“Speaker Boehner is the one person who can end the Tea Party shutdown,” Sen. Charles Schumer, D-N.Y., said Wednesday on Capitol Hill, a few hours before congressional leaders would powwow at the White House.

To that end, 48 percent of Americans nationally said they had an unfavorable opinion of Boehner in a CNN/ORC poll conducted before the shutdown – an 11-point spike in that number since the last time CNN tested Boehner’s popularity in May of this year. Thirty-three percent of Americans said they had a favorable opinion of Boehner in the days leading up to the shutdown.

In some respects, Boehner is a victim of circumstance. He inherited the unenviable task of leading House Republicans after the party was driven from the majority in the 2006 midterm elections. He presided over their return to power in 2010 after convincing every Republican to vote against both Obama’s stimulus act (at the height of the recession in 2009) as well as the Affordable Care Act (or “Obamacare”).

But Republicans’ victories in the 2010 midterm elections proved to be a blessing and a curse. While Boehner won the speakership as a result, the GOP rank-and-file was filled with dogged, Tea Party conservatives who were bent on shrinking government, but also lacked a great deal of experience in electoral politics or the finer intricacies of lawmaking.

From thereon, the merlot-and-golf-loving, chain-smoking Boehner’s speakership has been snakebitten.


At a number of different points during his tenure, Boehner has pursued strategies that would have positioned the GOP well and advanced much of the party’s goals, only to have his bargaining position kneecapped by conservatives in his own conference. Boehner’s negotiations before the debt ceiling in 2011 were emblematic: he and the president were close to striking a “grand bargain” that would have raised some taxes, but also achieved major spending reductions and entitlement reforms.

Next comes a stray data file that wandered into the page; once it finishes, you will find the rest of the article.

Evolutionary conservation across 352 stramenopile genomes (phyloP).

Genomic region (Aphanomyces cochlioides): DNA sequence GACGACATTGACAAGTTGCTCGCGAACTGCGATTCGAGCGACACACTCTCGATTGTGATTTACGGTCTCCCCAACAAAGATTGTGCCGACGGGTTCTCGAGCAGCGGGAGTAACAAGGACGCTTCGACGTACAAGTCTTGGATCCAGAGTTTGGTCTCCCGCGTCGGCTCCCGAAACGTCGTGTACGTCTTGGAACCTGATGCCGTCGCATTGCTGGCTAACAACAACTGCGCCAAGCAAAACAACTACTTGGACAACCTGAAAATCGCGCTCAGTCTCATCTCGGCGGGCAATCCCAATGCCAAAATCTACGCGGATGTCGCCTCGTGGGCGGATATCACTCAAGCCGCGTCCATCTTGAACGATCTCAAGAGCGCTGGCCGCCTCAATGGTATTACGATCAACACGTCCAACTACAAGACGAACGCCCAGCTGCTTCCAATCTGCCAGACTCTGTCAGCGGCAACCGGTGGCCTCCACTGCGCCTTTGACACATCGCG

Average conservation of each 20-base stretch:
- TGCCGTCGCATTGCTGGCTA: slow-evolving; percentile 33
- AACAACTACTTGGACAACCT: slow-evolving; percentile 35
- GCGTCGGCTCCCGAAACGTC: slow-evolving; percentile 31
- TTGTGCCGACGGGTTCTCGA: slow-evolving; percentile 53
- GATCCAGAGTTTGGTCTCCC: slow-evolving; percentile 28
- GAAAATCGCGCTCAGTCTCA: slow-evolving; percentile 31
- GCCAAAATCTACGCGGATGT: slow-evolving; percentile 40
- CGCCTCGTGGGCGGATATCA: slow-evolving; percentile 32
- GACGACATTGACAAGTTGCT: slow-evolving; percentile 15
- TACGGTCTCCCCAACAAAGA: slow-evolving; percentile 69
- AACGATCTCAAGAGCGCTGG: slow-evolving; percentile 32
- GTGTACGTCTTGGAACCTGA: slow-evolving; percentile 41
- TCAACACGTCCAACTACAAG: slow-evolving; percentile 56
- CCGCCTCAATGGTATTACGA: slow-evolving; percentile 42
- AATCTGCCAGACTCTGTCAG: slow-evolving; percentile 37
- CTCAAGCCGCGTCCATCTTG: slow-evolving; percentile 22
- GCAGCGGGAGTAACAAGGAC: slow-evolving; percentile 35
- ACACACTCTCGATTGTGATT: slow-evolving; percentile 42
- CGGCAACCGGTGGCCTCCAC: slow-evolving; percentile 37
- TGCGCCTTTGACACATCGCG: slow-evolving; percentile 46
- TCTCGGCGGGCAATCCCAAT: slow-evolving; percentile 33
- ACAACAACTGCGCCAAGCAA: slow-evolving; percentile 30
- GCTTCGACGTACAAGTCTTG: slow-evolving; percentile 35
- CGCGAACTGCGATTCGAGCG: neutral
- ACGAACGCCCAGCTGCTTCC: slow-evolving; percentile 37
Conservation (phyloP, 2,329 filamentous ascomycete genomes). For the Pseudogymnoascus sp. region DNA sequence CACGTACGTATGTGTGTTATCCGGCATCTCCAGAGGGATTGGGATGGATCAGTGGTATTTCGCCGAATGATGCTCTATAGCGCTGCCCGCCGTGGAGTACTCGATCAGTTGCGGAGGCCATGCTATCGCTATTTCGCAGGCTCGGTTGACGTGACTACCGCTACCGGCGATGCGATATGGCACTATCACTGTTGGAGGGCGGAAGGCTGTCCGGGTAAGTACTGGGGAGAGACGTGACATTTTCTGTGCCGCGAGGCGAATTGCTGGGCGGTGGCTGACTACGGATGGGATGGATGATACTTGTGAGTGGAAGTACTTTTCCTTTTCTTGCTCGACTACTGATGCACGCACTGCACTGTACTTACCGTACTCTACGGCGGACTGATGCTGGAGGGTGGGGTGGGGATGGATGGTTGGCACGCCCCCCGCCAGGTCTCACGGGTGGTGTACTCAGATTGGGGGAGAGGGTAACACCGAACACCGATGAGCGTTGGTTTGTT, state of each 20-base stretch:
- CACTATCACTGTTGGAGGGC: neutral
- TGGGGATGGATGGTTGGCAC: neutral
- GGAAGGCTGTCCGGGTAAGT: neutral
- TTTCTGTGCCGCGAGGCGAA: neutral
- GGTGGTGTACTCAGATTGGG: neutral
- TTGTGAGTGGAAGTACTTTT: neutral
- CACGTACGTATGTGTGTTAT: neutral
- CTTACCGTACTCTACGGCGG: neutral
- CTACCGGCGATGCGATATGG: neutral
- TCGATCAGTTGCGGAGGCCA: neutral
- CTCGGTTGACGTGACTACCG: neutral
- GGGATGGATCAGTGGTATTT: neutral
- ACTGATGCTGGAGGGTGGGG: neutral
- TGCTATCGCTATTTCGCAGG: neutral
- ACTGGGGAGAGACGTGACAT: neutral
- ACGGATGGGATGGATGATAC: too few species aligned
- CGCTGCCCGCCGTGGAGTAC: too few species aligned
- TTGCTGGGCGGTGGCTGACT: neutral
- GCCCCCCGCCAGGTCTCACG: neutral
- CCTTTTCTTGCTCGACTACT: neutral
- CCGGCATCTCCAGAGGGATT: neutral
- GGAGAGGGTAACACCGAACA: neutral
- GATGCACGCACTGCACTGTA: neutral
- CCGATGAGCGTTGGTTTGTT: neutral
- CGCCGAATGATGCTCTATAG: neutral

When conservatives got word of the potential taxes, they – and Boehner – balked.

The phenomenon has repeated itself over the past two and a half years: during the fiscal cliff at the beginning of this year, on a key farm bill vote and beyond.

“This isn’t the deck of cards that he wanted to be dealt,” LaTourette said. “He is a functionary of the Republican conference. He has to do this if he wants to survive as speaker.”

Indeed, Boehner has hung onto his speakership. But his grasp on the gavel remains tenuous: 10 House conservatives waged a symbolic vote against Boehner during his re-election as speaker earlier this year, and another two declined to vote. Had a few more Republicans defected, Boehner’s election would have gone to a second, politically embarrassing vote.

Boehner has been under constant pressure since, with conservative groups actively pressuring the speaker to hew to their tactics or risk their opposition. Sen. Rand Paul, a Tea Party star with designs on the presidency in 2016, said in August that if Boehner brought up the Senate-passed immigration reform bill, it would be “the final thing he does as speaker.”

Boehner might endure more conservative defections anyway in 2015, should Republicans retain control of the House in next year’s midterm elections and Boehner chooses to seek another term as speaker – the latter decision being an open subject of speculation in Washington.

As a result, Boehner’s decision to stick with his party’s conservatives is a subject of bafflement even to Democrats who have begrudging admiration for the Ohio Republican. They wonder if – or whether – Boehner will finally cut himself loose from conservatives, and move to end a government shutdown and raise the debt ceiling in a few weeks.

“The question is whether he can rise to the occasion and stand up to a group that he knows is having a deleterious effect not only on his caucus but a country as a whole,” said Manley.